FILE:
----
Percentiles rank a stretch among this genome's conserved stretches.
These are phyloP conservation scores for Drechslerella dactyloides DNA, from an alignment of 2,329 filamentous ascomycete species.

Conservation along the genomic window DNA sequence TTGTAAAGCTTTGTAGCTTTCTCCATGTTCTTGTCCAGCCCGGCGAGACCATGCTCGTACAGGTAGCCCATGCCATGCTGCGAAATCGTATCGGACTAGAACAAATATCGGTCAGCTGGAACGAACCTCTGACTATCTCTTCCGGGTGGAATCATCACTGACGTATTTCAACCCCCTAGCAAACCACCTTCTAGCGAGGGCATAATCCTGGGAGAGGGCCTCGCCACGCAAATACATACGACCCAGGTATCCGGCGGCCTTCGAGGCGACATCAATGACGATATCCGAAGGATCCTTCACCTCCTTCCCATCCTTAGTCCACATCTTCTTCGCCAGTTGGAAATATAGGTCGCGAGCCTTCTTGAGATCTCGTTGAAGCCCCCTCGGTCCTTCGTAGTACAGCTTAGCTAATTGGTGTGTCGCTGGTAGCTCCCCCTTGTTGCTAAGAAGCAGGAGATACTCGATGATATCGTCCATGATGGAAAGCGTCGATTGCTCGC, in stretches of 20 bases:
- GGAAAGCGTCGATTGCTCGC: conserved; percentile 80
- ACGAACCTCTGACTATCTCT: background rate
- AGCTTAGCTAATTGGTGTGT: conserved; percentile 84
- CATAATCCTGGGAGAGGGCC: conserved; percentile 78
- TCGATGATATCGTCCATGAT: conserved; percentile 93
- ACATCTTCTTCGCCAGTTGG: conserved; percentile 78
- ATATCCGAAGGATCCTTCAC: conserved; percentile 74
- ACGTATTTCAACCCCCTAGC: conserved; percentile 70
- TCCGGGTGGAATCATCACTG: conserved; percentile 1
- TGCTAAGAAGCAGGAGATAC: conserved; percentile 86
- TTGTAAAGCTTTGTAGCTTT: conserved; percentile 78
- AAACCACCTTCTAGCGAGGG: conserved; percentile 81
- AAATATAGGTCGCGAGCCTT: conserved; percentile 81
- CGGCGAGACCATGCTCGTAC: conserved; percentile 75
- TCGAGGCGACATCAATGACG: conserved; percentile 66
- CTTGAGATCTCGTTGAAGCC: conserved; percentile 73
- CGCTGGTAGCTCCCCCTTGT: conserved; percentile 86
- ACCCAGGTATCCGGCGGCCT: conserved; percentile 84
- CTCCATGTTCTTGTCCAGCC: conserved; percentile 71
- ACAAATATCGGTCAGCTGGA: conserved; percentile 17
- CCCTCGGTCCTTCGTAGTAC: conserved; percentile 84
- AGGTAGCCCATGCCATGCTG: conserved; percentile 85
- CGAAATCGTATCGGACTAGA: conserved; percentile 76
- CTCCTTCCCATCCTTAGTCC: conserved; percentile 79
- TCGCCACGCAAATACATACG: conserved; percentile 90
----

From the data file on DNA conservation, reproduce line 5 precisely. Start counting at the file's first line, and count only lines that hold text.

- ACGAACCTCTGACTATCTCT: background rate